I am looking at different configurations of particles on a $d$-ary tree with $n$ nodes and $lfloor frac{n}{2}rfloor$ particles. If we start at a configuration $x$, an edge is selected uniformly at random and if that edge has one particle and one empty space, then the particle and empty space are swapped. If the selected edge has two particles or no particles, then we remain at $x$. In this case, I am trying to find a metric $rho (x,y)$ between configurations $x$ and $y$ that differ along a single edge such that $(1)$ is satisfied.

$$mathbb{E} (rho(X_1,Y_1))-rho(x,y) leq 0 tag{1}$$

where $X_1,Y_1$ correspond to one move starting from $x,y$ respectively and $mathbb{E}$ is the expectation. The following figure gives an example for $d=2$. Notice that $x,y$ differ only along one edge.

For the above figure,

$$mathbb{E} (rho(X_1,Y_1))-rho(x,y) = -frac{1}{n-1}rho(x,y)+frac{d-1}{n-1}(rho(x,y)+rho(y,y^{+}))+frac{d}{n-1}(rho(x,y)+rho(x,x^{+}))+frac{1}{n-1}(rho(x,y)+rho(y,y^{-})) tag{2}$$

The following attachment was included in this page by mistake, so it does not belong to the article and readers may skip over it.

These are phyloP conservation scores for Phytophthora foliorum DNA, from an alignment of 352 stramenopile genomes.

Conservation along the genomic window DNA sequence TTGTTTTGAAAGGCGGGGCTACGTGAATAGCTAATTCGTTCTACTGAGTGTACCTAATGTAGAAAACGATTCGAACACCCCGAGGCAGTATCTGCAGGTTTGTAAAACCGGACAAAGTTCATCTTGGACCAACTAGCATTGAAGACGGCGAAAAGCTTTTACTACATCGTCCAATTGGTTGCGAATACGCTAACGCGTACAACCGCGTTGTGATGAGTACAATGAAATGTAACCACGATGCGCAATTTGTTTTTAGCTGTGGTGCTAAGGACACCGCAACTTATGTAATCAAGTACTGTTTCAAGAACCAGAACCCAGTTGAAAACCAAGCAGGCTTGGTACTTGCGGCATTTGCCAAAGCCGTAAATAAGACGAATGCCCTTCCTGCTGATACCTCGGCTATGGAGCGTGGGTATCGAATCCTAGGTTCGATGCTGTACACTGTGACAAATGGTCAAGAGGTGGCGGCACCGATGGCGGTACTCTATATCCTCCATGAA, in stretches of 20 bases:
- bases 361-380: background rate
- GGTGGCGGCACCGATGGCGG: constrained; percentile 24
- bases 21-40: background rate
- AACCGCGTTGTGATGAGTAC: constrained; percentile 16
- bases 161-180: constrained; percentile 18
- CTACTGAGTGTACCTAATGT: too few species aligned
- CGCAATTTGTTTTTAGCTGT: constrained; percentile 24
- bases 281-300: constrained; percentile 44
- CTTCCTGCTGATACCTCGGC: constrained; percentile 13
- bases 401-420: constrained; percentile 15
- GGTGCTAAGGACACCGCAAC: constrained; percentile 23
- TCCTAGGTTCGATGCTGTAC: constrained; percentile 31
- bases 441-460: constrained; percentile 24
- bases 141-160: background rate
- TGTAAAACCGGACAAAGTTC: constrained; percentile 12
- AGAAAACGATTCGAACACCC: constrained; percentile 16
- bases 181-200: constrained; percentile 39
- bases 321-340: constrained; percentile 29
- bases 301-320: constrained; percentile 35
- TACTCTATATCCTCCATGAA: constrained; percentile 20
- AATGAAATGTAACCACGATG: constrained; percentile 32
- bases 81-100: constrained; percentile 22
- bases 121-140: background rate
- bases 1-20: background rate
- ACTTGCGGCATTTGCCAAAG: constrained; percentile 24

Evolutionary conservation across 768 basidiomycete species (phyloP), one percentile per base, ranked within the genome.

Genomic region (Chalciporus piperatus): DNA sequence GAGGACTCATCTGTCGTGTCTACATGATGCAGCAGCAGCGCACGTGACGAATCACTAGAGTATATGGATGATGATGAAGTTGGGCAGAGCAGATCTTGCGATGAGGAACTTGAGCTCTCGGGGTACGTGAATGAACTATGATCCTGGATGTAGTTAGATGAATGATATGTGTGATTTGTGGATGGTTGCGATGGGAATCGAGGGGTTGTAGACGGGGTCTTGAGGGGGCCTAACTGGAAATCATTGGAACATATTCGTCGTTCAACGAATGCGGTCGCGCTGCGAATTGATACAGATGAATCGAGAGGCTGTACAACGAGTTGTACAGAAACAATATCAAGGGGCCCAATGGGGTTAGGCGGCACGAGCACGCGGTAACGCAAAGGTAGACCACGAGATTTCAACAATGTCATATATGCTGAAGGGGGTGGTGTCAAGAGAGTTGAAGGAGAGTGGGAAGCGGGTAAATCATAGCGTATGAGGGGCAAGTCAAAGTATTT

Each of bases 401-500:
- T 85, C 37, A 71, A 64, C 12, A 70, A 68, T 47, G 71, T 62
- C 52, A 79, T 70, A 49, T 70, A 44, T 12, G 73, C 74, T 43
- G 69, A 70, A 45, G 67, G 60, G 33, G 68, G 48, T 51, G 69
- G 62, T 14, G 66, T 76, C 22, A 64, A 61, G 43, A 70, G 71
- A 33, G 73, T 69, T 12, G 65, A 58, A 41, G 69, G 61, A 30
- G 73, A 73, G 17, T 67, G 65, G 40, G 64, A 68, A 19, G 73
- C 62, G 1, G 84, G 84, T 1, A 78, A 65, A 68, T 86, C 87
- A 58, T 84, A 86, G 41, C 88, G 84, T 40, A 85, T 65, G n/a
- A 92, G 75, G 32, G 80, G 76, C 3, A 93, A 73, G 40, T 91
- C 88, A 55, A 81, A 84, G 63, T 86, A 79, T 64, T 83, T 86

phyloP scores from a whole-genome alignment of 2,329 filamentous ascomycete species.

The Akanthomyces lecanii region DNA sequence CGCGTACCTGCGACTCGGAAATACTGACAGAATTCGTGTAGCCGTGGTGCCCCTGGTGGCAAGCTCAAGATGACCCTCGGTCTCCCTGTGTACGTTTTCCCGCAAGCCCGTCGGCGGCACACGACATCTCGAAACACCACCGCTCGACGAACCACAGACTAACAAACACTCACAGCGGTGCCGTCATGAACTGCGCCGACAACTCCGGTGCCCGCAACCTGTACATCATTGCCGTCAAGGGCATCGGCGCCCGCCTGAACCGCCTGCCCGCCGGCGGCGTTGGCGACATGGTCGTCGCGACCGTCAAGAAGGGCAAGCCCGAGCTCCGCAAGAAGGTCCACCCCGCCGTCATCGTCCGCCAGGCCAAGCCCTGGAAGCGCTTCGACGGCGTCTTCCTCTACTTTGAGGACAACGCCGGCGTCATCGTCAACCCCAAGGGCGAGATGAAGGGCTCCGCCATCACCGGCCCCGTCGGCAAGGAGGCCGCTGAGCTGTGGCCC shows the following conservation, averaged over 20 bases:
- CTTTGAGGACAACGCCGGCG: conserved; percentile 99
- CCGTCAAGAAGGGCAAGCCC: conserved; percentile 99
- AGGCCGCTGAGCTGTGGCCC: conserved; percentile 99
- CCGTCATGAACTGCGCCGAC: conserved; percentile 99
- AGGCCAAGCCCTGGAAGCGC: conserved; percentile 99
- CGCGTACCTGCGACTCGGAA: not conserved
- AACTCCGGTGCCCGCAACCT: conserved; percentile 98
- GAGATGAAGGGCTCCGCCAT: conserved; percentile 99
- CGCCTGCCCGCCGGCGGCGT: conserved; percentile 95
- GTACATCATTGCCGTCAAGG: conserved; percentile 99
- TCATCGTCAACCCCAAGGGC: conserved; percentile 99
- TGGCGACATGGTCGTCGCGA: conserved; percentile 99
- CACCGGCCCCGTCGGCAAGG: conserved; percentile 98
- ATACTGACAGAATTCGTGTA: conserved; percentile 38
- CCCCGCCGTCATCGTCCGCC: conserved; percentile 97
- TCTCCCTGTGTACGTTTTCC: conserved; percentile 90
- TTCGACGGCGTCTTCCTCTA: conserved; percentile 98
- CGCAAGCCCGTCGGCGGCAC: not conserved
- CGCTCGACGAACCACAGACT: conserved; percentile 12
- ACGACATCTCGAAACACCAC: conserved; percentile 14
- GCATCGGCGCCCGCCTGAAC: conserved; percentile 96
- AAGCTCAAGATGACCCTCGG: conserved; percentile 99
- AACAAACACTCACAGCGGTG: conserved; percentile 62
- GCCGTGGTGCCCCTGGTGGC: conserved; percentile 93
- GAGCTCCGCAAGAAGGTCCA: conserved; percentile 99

Because we decrease the distance in one move by $rho(x,y)$ only when we select the edge along which $x,y$ differ, which happens with probability $frac{1}{n-1}$ and in all other cases we increase the distance after one move. Let $x,y$ differ at height $h$ from the root. If we select another edge at height $h$ apart from the edge along which $x,y$ differ, which happens with probability $frac{d-1}{n-1}$, then $x$ remains at $x$ and $y$ moves to $y^{+}$ and that explains the second term in $(2)$. If we select an edge at height $h+1$, which happens with probability $frac{d}{n-1}$, then $x$ moves to $x^+$ and $y$ remains at $y$ and that explains the third term in $(2)$. Similarly, if we select an edge at height $h-1$, which happens with probability $frac{1}{n-1}$, then $x$ remains at $x$ and $y$ moves to $y^-$ and that explains the fourth term in $(2)$.

My attempt: I have tried $rho(x,y)=h$ and $rho(x,y)=alpha^{h}$ for $alpha>1$ a constant but both of them did not satisfy $(1)$ mainly for the reason that the distance increases in too many ways while the distance decreases only when we select one particular edge i.e. the one along which $x,y$ differ. Any thoughts about how to find $rho(x,y)$? Or how to pose this as a different problem?